New Mexico Governor Michelle Lujan Grisham (D) appointed Julie Vargas (D) to the New Mexico Supreme Court on December 19, 2020. Vargas succeeds Justice Judith Nakamura (R) who retired on Dec. 1. Vargas was Gov. Lujan Grisham’s third nominee to the five-member supreme court. Her appointment shifted the partisan balance on the New Mexico Supreme Court from four Democrat justices and one Republican justice to a court of five Democrat justices.

Under New Mexico law, state supreme court vacancies are filled through assisted gubernatorial appointment, where the governor selects a nominee based on recommendations from a judicial nominating commission. Justices appointed by the governor must stand in a partisan election in the next election cycle to remain on the court.

New Mexico is one of seven states that use partisan elections to select state supreme court justices for either initial or subsequent terms. Of those seven states, four (Illinois, New Mexico, North Carolina, and Pennsylvania) have a Democrat majority while three (Alabama, Louisiana, and Texas) have a Republican majority on the court.

Julie Vargas was a judge on the New Mexico Court of Appeals. She was elected to this position in a partisan election on November 8, 2016, defeating 2016 appointee incumbent Judge Stephen French (R).

Nakamura planned to retire on August 1, but she postponed the retirement date in June. Governor Susana Martinez (R) appointed Nakamura to the court on November 12, 2015, to fill a vacancy. Nakamura was elected on November 8, 2016, to the unexpired term of her predecessor. Nakamura served as chief justice from 2017 to 2020.

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State supreme court vacancies in 2021

So far in 2021, there have been two new state supreme court vacancies in two of the 29 states where replacement justices are appointed instead of elected. The vacancies have both been caused by retirements. 

In Colorado, Chief Justice Nathan Coats retired on January 1, when he reached the mandatory retirement age of 72. Colorado Governor Jared Polis (D) appointed Maria Berkenkotter to the Colorado Supreme Court on November 20, 2020. Berkenkotter is Polis’ first nominee to the seven-member supreme court. In South Dakota, Chief Justice David Gilbertson retired in early January, when he reached the mandatory retirement age of 70 years old. South Dakota Gov. Kristi Noem (R) appointed Scott P. Myren to the South Dakota Supreme Court on October 28, 2020.

Currently, Maine is the only appointment state which had a vacancy in 2020 which has yet to be filled.

Three more states will see vacancies from retirement on their state supreme courts in 2021:

• Joel Bolger, June 30, 2021, Alaska

• Leslie Stein, June 4, 2021, New York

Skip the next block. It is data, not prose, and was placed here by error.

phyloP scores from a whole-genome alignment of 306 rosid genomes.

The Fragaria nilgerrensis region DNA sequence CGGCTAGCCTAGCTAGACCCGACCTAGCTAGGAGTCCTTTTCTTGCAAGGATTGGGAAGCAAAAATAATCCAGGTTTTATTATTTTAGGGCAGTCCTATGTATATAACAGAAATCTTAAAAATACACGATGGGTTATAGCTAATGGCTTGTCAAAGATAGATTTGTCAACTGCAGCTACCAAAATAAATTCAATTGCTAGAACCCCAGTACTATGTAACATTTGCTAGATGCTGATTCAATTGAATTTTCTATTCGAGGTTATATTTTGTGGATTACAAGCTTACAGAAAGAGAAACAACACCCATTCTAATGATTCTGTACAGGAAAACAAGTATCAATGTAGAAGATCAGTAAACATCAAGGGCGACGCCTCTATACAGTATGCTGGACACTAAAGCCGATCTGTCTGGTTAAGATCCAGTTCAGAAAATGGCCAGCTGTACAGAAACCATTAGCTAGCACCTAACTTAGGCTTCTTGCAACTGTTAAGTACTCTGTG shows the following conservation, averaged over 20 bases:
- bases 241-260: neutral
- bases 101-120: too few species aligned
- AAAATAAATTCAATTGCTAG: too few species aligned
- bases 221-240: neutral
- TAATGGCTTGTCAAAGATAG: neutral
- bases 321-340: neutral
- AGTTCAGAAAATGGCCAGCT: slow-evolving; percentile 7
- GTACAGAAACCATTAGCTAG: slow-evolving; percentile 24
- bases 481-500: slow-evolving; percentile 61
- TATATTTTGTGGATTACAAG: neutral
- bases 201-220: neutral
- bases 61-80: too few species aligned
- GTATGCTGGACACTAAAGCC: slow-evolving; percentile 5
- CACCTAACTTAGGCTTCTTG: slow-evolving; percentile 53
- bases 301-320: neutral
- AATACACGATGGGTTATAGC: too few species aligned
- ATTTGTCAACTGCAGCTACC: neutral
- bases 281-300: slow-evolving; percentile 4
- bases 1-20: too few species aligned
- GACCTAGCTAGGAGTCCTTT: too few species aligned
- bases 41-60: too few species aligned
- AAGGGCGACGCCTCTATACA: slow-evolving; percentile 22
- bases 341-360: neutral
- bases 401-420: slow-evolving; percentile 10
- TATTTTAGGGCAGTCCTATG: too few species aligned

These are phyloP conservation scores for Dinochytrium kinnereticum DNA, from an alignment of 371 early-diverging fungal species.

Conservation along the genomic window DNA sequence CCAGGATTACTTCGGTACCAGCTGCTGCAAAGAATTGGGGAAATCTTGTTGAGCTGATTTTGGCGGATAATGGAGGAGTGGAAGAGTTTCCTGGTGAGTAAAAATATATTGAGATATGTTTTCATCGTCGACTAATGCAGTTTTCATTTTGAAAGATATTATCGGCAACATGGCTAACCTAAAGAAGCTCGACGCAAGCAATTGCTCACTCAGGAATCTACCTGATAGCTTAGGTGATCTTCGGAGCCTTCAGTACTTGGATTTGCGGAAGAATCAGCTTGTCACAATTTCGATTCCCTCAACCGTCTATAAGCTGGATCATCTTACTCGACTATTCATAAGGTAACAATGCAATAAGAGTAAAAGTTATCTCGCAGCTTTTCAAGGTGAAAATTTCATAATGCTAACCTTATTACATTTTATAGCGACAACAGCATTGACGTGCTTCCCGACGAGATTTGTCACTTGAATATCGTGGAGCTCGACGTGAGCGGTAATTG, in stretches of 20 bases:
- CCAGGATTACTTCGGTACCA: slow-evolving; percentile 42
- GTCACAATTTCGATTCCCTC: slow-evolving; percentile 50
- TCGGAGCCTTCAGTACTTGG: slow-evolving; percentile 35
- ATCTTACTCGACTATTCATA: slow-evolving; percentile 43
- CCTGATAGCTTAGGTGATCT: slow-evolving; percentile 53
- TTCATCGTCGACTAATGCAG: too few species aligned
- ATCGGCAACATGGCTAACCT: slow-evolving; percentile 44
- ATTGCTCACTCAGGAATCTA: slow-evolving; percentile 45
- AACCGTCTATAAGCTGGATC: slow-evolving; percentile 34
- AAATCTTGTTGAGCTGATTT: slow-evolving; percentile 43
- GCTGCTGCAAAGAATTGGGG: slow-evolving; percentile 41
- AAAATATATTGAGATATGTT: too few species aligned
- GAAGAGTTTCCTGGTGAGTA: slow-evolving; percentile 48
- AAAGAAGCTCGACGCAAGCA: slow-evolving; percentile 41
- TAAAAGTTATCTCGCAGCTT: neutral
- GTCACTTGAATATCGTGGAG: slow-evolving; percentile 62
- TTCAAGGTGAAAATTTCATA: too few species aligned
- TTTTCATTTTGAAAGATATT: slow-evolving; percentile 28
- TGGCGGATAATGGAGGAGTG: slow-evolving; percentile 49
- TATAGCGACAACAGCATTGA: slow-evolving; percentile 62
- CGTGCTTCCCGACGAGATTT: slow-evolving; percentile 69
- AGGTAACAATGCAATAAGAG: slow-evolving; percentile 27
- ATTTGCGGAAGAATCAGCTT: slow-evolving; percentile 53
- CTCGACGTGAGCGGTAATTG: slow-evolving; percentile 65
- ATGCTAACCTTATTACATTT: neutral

• Eugene Fahey, December 31, 2021, New York

In Alaska, the vacancy will be filled by Republican Governor Mike Dunleavy. Both of the vacancies on the New York Supreme Court will be filled by Democratic Governor Andrew Cuomo.

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Republicans pick up two seats on North Carolina Supreme Court

The results of the 2020 election affected the partisan composition of the North Carolina Supreme Court. Going into the election, Democrats had a 6-1 majority on the court. Republicans held one seat and picked up two net seats, giving Democrats a 4-3 majority.

Paul Martin Newby (R) defeated Cheri Beasley (D) in the partisan November 3 election for the chief justice seat. Tamara Barringer (R) defeated incumbent Mark Davis (D) for Seat 4 while Phil Berger Jr. (R) defeated Lucy Inman (D) for Seat 2, which was left open by Newby.

The race for the chief justice seat was especially competitive. On December 15, 2020, a hand-to-eye recount in the race for chief justice showed Newby defeated Beasley by 401 votes. Beasley had previously conceded the race on December 12.

North Carolina election law allowed statewide candidates to request a recount if 10,000 votes or 0.5% of the total votes cast (whichever was less) separated them from an election winner. On November 17, Beasley’s campaign officially requested a statewide machine recount. The statewide machine recount was completed on December 2, with Newby maintaining his lead. Following the release of results, Beasley’s campaign requested a hand-to-eye recount to be conducted in randomly selected precincts.

2022 could be another competitive year in the North Carolina Supreme Court. The seats held by justices Robin Hudson (D) and Sam Ervin (D) will be up for election on November 8, 2022, meaning Republicans could gain control of the court or Democrats could hold their majority.